Stars


One of my favorite things to do with students in the late fall is to take them outside and point first to the Orion nebula, then to the Pleiades, and finally to the Hyades cluster, saying “these are snap shots in the evolution of open clusters.” Each of these systems is the home of young stars, but while the Orion nebula is very much a stellar nursery, with stars just 10 million years old or younger, the Pleiades, is more...

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The word Novae generally refers to a “New Star,” or a “Guest Star” – An object that springs up in the sky quite suddenly as a new but non-permanent object. Today we give these non permanent sky features a dozen or more names: Supernovae (types I & II with all sorts of extra letters), Recurrent Novae, Cataclysmic Variables and more. While observed and documented for about 2000 years, only for the last...

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AAVSO/BAA Day 1: Binary Adventures


Posted By on Apr 11, 2008

Variable stars come in many forms – there are happy little regular stars, widely separated and merrily circling ones dancing an eon long dance. Some white dwarfs – dead stars, cooling into stellar embers of stars – become vampires as they gravitationally suck mass from their companion and heat themselves back out of the stellar grave. There are stars with touching atmospheres that are merging, spiraling, reheating in...

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After several days of travel, I’ve settled into the front row of the BAA/AAVSO meeting in New Hall, in Cambridge, UK. Dr. Paula Skody is giving an excellent talk on pro-am collaboration to make Hubble Space Telescope observations of cataclysmic variables. She studies pulsating white dwarfs – stars whose outer 99% have oscillations that can be seen as high speed, slight changes in brightness. The most interesting of these...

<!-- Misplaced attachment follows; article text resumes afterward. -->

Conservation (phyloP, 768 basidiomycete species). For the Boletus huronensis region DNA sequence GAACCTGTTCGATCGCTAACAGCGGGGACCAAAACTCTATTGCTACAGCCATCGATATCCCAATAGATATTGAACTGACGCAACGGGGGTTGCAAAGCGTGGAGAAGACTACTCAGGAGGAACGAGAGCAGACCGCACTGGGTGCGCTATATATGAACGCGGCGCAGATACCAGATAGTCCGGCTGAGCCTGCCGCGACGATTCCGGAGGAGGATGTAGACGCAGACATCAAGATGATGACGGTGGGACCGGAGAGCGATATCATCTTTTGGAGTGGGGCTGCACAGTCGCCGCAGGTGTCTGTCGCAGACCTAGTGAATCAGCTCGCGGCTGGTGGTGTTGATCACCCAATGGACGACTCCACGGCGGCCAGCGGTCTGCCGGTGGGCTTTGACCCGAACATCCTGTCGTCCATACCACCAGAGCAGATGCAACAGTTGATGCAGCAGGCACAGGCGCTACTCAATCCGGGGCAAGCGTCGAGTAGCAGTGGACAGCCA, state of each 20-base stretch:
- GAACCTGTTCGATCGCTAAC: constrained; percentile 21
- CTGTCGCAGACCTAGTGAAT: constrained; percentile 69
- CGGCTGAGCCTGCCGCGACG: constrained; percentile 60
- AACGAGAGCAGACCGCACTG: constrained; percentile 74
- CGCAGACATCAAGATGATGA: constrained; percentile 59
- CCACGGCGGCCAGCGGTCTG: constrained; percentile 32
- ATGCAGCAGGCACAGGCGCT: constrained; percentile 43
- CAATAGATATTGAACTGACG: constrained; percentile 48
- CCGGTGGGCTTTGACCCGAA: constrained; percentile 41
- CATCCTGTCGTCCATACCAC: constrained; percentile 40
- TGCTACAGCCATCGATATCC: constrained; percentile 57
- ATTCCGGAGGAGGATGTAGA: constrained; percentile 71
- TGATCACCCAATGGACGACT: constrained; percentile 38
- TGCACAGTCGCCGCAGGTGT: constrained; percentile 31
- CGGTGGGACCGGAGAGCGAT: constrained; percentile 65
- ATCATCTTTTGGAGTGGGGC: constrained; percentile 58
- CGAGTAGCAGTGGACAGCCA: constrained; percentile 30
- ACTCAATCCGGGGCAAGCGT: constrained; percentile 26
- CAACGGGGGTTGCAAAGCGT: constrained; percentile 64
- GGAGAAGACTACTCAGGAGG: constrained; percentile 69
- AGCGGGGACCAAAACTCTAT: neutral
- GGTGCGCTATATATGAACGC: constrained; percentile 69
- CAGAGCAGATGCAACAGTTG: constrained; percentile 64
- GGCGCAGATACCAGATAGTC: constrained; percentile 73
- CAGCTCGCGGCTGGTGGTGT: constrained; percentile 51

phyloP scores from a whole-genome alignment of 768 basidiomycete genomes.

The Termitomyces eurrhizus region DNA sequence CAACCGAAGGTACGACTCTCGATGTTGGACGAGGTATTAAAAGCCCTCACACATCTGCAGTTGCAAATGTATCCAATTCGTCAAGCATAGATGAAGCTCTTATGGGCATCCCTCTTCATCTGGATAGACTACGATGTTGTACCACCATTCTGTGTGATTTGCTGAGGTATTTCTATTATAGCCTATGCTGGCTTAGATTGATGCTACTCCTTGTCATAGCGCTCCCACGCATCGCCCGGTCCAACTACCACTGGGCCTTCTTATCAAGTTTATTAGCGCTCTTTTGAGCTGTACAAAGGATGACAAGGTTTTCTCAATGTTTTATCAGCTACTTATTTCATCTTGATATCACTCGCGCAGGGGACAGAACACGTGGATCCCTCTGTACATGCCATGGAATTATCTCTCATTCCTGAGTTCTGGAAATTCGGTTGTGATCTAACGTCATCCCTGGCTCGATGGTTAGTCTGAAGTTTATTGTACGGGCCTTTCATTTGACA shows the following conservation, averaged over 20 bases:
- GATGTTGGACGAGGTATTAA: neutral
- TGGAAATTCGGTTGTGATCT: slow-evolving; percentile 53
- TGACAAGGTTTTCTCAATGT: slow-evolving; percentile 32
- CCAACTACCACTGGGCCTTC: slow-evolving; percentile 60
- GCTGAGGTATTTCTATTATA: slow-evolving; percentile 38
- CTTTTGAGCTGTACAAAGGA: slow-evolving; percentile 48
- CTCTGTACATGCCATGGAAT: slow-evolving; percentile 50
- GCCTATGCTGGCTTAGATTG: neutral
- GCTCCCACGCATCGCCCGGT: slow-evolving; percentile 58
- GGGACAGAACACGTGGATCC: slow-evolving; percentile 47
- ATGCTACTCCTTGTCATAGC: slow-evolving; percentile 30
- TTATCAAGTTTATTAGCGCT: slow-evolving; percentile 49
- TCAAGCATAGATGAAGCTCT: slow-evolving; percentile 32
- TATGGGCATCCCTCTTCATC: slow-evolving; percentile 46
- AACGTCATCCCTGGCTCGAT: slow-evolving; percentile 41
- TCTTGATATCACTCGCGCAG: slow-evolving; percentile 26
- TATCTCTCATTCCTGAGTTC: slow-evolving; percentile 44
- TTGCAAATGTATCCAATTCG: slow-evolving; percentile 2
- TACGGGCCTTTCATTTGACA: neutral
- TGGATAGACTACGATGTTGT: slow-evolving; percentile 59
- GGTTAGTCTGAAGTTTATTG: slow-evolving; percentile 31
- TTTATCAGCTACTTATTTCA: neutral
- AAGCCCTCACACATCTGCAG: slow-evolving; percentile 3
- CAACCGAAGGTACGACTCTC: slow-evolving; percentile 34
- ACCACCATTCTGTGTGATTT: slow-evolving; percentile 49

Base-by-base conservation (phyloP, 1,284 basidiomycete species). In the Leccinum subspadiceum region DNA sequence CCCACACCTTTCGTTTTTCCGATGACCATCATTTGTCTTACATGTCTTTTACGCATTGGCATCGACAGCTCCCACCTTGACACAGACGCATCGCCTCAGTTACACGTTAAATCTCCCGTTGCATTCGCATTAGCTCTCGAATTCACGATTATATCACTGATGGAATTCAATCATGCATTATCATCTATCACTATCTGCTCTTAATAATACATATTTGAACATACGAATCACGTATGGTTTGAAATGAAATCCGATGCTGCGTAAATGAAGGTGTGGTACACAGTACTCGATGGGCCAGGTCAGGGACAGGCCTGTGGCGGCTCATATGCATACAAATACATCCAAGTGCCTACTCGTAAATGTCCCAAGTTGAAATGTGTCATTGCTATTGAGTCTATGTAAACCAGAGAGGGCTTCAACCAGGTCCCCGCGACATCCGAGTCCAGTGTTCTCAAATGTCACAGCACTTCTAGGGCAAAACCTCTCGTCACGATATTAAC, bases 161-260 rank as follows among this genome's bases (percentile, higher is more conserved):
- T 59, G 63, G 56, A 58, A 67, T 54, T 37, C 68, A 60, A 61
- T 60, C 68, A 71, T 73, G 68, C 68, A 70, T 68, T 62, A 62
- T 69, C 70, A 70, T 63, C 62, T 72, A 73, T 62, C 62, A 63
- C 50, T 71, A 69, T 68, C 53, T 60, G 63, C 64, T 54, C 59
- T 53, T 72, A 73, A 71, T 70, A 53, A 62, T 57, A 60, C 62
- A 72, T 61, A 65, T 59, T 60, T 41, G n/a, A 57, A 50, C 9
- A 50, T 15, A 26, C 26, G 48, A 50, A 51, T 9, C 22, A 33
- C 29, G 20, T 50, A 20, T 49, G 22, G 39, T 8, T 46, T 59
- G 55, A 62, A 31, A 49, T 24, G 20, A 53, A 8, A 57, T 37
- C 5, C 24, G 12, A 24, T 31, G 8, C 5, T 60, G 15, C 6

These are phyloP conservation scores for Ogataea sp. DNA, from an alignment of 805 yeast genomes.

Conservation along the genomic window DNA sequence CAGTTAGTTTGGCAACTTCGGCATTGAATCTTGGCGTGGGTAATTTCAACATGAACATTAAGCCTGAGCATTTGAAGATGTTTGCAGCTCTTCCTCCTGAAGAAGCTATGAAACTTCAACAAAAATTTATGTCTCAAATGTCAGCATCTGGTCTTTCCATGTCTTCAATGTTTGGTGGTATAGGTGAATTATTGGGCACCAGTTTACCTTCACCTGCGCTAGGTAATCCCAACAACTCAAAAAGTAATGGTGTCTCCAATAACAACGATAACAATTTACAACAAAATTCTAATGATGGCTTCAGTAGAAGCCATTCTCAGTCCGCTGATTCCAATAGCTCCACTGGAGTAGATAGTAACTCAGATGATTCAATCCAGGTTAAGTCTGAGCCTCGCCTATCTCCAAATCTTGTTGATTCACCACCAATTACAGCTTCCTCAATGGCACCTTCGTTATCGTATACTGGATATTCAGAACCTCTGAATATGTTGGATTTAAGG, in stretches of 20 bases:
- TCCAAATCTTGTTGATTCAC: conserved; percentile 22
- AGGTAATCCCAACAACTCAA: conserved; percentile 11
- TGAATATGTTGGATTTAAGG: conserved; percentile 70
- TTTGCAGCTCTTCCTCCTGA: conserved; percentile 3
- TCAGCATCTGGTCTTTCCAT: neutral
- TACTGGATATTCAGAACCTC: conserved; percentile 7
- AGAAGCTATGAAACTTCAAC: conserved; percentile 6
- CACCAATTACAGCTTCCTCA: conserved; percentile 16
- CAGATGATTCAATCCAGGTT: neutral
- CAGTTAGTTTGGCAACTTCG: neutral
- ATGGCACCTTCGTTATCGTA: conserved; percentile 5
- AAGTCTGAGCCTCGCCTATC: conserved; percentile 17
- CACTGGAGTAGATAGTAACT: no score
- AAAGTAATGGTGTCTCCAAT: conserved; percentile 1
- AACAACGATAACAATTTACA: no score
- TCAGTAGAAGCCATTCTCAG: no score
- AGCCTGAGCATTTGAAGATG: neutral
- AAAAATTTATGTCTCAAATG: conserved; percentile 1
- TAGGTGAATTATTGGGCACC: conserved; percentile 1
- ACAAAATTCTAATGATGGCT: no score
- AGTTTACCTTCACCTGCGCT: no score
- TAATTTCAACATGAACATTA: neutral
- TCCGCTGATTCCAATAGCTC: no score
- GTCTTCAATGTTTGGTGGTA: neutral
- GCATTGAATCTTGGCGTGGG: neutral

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I saw a really cool paper (to me) on the pre-print server today. Astronomers Kuzic et al. have made detailed measurements of two groups objects in the center of the galaxy within half a parsec of the center of the Milky Way. These objects, named IRS 13E and IRS 13N (aren’t those exciting names?) are each composed of very young stars (less then 1 million years). The objects in 13E are Wolf-Rayet and O-Type giant stars that will...

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Tau Boo Back Flips (magnetically)


Posted By on Feb 13, 2008

As some of you may know, my favorite favorite star to bring up when discussing binaries is Tau Boo B (Go ahead, say it out loud. Giggle. Join me in the giggling. Wasn’t that fun?). This little red dwarf star is the companion star to the much more famous, but no where near as fun to say, bigger Tau Boo A. Tau Boo A is a solar (sorta) twin, with similar temps (it’s a bit hotter) and a similar mass (its a bit bigger) to the...

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